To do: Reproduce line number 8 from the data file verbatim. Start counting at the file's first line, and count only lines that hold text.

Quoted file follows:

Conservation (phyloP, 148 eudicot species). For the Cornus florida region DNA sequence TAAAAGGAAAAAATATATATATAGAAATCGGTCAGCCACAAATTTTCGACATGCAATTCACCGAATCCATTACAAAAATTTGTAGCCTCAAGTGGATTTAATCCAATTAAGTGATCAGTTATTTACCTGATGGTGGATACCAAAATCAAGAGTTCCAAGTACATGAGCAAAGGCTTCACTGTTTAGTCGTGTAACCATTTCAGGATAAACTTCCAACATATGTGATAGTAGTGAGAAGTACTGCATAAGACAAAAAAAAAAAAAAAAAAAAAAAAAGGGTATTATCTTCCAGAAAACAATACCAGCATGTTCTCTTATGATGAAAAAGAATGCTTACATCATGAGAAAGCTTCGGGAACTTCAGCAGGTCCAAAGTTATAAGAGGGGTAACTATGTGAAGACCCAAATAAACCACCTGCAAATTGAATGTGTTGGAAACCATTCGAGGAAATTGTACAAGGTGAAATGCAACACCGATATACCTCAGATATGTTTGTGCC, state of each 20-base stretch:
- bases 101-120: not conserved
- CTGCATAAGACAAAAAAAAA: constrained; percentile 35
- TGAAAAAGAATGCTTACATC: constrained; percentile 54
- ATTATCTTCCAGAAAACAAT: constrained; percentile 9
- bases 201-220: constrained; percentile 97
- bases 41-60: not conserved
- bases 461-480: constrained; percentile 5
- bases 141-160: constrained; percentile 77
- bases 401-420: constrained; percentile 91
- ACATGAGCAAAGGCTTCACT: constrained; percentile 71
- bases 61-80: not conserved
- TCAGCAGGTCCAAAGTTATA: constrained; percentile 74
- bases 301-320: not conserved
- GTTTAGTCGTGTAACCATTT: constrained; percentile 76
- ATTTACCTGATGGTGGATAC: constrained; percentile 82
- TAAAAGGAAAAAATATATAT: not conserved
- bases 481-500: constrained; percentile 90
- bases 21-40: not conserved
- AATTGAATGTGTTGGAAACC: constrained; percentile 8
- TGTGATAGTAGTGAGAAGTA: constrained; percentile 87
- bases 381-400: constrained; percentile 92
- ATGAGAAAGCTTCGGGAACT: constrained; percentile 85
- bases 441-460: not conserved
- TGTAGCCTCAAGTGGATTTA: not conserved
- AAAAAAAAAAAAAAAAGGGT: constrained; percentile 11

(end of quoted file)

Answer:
- bases 461-480: constrained; percentile 5